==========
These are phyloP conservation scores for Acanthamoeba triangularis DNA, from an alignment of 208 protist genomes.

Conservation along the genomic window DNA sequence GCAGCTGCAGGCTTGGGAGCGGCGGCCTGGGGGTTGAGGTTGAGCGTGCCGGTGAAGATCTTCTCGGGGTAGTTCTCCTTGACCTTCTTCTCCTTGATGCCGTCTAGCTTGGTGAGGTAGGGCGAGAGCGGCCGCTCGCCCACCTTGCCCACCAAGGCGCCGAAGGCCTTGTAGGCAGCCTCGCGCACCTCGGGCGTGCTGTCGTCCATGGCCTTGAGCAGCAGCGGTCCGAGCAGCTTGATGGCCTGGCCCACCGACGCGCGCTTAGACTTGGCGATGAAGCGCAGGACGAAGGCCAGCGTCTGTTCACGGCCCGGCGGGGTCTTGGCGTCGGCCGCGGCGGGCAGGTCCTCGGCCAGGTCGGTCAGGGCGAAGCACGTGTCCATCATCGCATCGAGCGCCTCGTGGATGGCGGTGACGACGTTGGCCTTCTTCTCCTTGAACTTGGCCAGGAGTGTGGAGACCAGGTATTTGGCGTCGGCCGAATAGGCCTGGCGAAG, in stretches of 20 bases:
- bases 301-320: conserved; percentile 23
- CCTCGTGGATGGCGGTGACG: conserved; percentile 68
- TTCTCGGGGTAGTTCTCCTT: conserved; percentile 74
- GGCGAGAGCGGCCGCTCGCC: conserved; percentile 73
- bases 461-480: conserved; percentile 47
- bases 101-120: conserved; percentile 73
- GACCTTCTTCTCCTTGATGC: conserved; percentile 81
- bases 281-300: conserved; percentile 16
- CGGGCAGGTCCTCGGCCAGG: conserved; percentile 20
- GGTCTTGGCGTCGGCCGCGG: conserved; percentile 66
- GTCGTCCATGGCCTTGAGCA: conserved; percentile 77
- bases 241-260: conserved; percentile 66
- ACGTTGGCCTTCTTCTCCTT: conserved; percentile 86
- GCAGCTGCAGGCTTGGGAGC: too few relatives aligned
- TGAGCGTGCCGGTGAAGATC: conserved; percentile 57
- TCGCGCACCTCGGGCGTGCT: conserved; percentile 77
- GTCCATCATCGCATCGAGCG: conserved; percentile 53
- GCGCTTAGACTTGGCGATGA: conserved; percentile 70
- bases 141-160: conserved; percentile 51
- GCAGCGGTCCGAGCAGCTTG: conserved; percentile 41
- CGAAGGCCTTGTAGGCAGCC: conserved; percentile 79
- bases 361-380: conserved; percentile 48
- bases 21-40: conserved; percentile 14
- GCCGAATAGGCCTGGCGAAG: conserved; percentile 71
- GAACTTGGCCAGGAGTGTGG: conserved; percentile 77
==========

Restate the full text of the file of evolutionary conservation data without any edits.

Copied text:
These are phyloP conservation scores for Acanthamoeba triangularis DNA, from an alignment of 208 protist genomes.

Conservation along the genomic window DNA sequence GCAGCTGCAGGCTTGGGAGCGGCGGCCTGGGGGTTGAGGTTGAGCGTGCCGGTGAAGATCTTCTCGGGGTAGTTCTCCTTGACCTTCTTCTCCTTGATGCCGTCTAGCTTGGTGAGGTAGGGCGAGAGCGGCCGCTCGCCCACCTTGCCCACCAAGGCGCCGAAGGCCTTGTAGGCAGCCTCGCGCACCTCGGGCGTGCTGTCGTCCATGGCCTTGAGCAGCAGCGGTCCGAGCAGCTTGATGGCCTGGCCCACCGACGCGCGCTTAGACTTGGCGATGAAGCGCAGGACGAAGGCCAGCGTCTGTTCACGGCCCGGCGGGGTCTTGGCGTCGGCCGCGGCGGGCAGGTCCTCGGCCAGGTCGGTCAGGGCGAAGCACGTGTCCATCATCGCATCGAGCGCCTCGTGGATGGCGGTGACGACGTTGGCCTTCTTCTCCTTGAACTTGGCCAGGAGTGTGGAGACCAGGTATTTGGCGTCGGCCGAATAGGCCTGGCGAAG, in stretches of 20 bases:
- bases 301-320: conserved; percentile 23
- CCTCGTGGATGGCGGTGACG: conserved; percentile 68
- TTCTCGGGGTAGTTCTCCTT: conserved; percentile 74
- GGCGAGAGCGGCCGCTCGCC: conserved; percentile 73
- bases 461-480: conserved; percentile 47
- bases 101-120: conserved; percentile 73
- GACCTTCTTCTCCTTGATGC: conserved; percentile 81
- bases 281-300: conserved; percentile 16
- CGGGCAGGTCCTCGGCCAGG: conserved; percentile 20
- GGTCTTGGCGTCGGCCGCGG: conserved; percentile 66
- GTCGTCCATGGCCTTGAGCA: conserved; percentile 77
- bases 241-260: conserved; percentile 66
- ACGTTGGCCTTCTTCTCCTT: conserved; percentile 86
- GCAGCTGCAGGCTTGGGAGC: too few relatives aligned
- TGAGCGTGCCGGTGAAGATC: conserved; percentile 57
- TCGCGCACCTCGGGCGTGCT: conserved; percentile 77
- GTCCATCATCGCATCGAGCG: conserved; percentile 53
- GCGCTTAGACTTGGCGATGA: conserved; percentile 70
- bases 141-160: conserved; percentile 51
- GCAGCGGTCCGAGCAGCTTG: conserved; percentile 41
- CGAAGGCCTTGTAGGCAGCC: conserved; percentile 79
- bases 361-380: conserved; percentile 48
- bases 21-40: conserved; percentile 14
- GCCGAATAGGCCTGGCGAAG: conserved; percentile 71
- GAACTTGGCCAGGAGTGTGG: conserved; percentile 77